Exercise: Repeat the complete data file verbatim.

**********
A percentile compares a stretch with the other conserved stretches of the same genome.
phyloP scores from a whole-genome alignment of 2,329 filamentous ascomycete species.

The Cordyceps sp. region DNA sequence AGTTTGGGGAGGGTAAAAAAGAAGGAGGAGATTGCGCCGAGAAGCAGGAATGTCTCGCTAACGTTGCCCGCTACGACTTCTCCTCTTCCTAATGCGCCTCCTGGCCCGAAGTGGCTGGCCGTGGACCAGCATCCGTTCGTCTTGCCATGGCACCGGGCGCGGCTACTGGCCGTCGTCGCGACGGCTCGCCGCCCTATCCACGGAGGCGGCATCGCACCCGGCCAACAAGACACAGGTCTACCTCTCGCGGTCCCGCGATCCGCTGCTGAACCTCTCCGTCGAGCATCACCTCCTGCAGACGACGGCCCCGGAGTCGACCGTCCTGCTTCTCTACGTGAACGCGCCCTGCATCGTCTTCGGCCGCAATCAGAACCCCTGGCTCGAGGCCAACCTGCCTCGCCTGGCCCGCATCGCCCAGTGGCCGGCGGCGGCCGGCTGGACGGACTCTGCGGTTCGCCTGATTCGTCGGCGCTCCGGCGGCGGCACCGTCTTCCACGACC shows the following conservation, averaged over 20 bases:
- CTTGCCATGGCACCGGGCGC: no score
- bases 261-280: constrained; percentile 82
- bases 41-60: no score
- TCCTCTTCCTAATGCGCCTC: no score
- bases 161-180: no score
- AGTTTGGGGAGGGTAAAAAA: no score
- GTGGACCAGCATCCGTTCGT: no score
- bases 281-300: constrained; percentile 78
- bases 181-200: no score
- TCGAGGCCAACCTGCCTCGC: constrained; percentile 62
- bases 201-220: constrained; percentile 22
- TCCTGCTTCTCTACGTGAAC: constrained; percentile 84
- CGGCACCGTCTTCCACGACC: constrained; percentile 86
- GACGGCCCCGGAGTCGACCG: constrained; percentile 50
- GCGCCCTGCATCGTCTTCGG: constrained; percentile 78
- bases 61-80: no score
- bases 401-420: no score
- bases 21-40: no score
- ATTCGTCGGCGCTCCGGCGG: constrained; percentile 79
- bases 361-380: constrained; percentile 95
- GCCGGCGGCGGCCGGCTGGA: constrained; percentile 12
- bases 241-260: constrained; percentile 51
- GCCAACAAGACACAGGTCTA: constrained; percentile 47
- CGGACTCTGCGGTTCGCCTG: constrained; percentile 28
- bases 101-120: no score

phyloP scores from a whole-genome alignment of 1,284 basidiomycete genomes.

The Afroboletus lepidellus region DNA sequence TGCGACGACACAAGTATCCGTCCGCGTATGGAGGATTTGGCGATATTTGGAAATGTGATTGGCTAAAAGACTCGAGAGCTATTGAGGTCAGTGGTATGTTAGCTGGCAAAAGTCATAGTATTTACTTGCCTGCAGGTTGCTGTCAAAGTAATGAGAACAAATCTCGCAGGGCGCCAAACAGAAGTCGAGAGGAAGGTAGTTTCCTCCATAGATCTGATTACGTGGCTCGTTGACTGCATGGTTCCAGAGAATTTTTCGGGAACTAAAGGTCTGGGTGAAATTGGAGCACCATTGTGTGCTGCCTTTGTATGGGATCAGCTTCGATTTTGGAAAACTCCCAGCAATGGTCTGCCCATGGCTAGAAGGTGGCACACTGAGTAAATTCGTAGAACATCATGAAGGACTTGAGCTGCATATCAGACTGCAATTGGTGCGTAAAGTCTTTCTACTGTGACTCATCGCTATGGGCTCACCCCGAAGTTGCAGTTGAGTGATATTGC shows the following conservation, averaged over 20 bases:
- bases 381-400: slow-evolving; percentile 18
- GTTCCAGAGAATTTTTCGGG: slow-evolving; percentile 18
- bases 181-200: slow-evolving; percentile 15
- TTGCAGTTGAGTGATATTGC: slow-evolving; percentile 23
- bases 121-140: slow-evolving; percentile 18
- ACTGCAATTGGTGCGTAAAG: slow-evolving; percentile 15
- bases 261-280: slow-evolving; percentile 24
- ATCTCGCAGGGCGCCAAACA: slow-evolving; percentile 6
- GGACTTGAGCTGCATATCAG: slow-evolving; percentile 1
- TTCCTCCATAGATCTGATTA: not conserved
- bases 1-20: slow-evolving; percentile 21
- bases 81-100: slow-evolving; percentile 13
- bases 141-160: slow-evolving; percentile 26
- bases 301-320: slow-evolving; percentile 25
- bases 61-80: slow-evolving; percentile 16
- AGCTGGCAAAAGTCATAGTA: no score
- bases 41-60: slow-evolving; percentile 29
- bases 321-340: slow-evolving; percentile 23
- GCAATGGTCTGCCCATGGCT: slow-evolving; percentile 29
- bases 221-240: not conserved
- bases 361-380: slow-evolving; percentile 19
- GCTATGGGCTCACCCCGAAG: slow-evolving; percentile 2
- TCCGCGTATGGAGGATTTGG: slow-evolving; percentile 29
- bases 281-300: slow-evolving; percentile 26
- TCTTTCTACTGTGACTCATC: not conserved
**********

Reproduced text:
A percentile compares a stretch with the other conserved stretches of the same genome.
phyloP scores from a whole-genome alignment of 2,329 filamentous ascomycete species.

The Cordyceps sp. region DNA sequence AGTTTGGGGAGGGTAAAAAAGAAGGAGGAGATTGCGCCGAGAAGCAGGAATGTCTCGCTAACGTTGCCCGCTACGACTTCTCCTCTTCCTAATGCGCCTCCTGGCCCGAAGTGGCTGGCCGTGGACCAGCATCCGTTCGTCTTGCCATGGCACCGGGCGCGGCTACTGGCCGTCGTCGCGACGGCTCGCCGCCCTATCCACGGAGGCGGCATCGCACCCGGCCAACAAGACACAGGTCTACCTCTCGCGGTCCCGCGATCCGCTGCTGAACCTCTCCGTCGAGCATCACCTCCTGCAGACGACGGCCCCGGAGTCGACCGTCCTGCTTCTCTACGTGAACGCGCCCTGCATCGTCTTCGGCCGCAATCAGAACCCCTGGCTCGAGGCCAACCTGCCTCGCCTGGCCCGCATCGCCCAGTGGCCGGCGGCGGCCGGCTGGACGGACTCTGCGGTTCGCCTGATTCGTCGGCGCTCCGGCGGCGGCACCGTCTTCCACGACC shows the following conservation, averaged over 20 bases:
- CTTGCCATGGCACCGGGCGC: no score
- bases 261-280: constrained; percentile 82
- bases 41-60: no score
- TCCTCTTCCTAATGCGCCTC: no score
- bases 161-180: no score
- AGTTTGGGGAGGGTAAAAAA: no score
- GTGGACCAGCATCCGTTCGT: no score
- bases 281-300: constrained; percentile 78
- bases 181-200: no score
- TCGAGGCCAACCTGCCTCGC: constrained; percentile 62
- bases 201-220: constrained; percentile 22
- TCCTGCTTCTCTACGTGAAC: constrained; percentile 84
- CGGCACCGTCTTCCACGACC: constrained; percentile 86
- GACGGCCCCGGAGTCGACCG: constrained; percentile 50
- GCGCCCTGCATCGTCTTCGG: constrained; percentile 78
- bases 61-80: no score
- bases 401-420: no score
- bases 21-40: no score
- ATTCGTCGGCGCTCCGGCGG: constrained; percentile 79
- bases 361-380: constrained; percentile 95
- GCCGGCGGCGGCCGGCTGGA: constrained; percentile 12
- bases 241-260: constrained; percentile 51
- GCCAACAAGACACAGGTCTA: constrained; percentile 47
- CGGACTCTGCGGTTCGCCTG: constrained; percentile 28
- bases 101-120: no score

phyloP scores from a whole-genome alignment of 1,284 basidiomycete genomes.

The Afroboletus lepidellus region DNA sequence TGCGACGACACAAGTATCCGTCCGCGTATGGAGGATTTGGCGATATTTGGAAATGTGATTGGCTAAAAGACTCGAGAGCTATTGAGGTCAGTGGTATGTTAGCTGGCAAAAGTCATAGTATTTACTTGCCTGCAGGTTGCTGTCAAAGTAATGAGAACAAATCTCGCAGGGCGCCAAACAGAAGTCGAGAGGAAGGTAGTTTCCTCCATAGATCTGATTACGTGGCTCGTTGACTGCATGGTTCCAGAGAATTTTTCGGGAACTAAAGGTCTGGGTGAAATTGGAGCACCATTGTGTGCTGCCTTTGTATGGGATCAGCTTCGATTTTGGAAAACTCCCAGCAATGGTCTGCCCATGGCTAGAAGGTGGCACACTGAGTAAATTCGTAGAACATCATGAAGGACTTGAGCTGCATATCAGACTGCAATTGGTGCGTAAAGTCTTTCTACTGTGACTCATCGCTATGGGCTCACCCCGAAGTTGCAGTTGAGTGATATTGC shows the following conservation, averaged over 20 bases:
- bases 381-400: slow-evolving; percentile 18
- GTTCCAGAGAATTTTTCGGG: slow-evolving; percentile 18
- bases 181-200: slow-evolving; percentile 15
- TTGCAGTTGAGTGATATTGC: slow-evolving; percentile 23
- bases 121-140: slow-evolving; percentile 18
- ACTGCAATTGGTGCGTAAAG: slow-evolving; percentile 15
- bases 261-280: slow-evolving; percentile 24
- ATCTCGCAGGGCGCCAAACA: slow-evolving; percentile 6
- GGACTTGAGCTGCATATCAG: slow-evolving; percentile 1
- TTCCTCCATAGATCTGATTA: not conserved
- bases 1-20: slow-evolving; percentile 21
- bases 81-100: slow-evolving; percentile 13
- bases 141-160: slow-evolving; percentile 26
- bases 301-320: slow-evolving; percentile 25
- bases 61-80: slow-evolving; percentile 16
- AGCTGGCAAAAGTCATAGTA: no score
- bases 41-60: slow-evolving; percentile 29
- bases 321-340: slow-evolving; percentile 23
- GCAATGGTCTGCCCATGGCT: slow-evolving; percentile 29
- bases 221-240: not conserved
- bases 361-380: slow-evolving; percentile 19
- GCTATGGGCTCACCCCGAAG: slow-evolving; percentile 2
- TCCGCGTATGGAGGATTTGG: slow-evolving; percentile 29
- bases 281-300: slow-evolving; percentile 26
- TCTTTCTACTGTGACTCATC: not conserved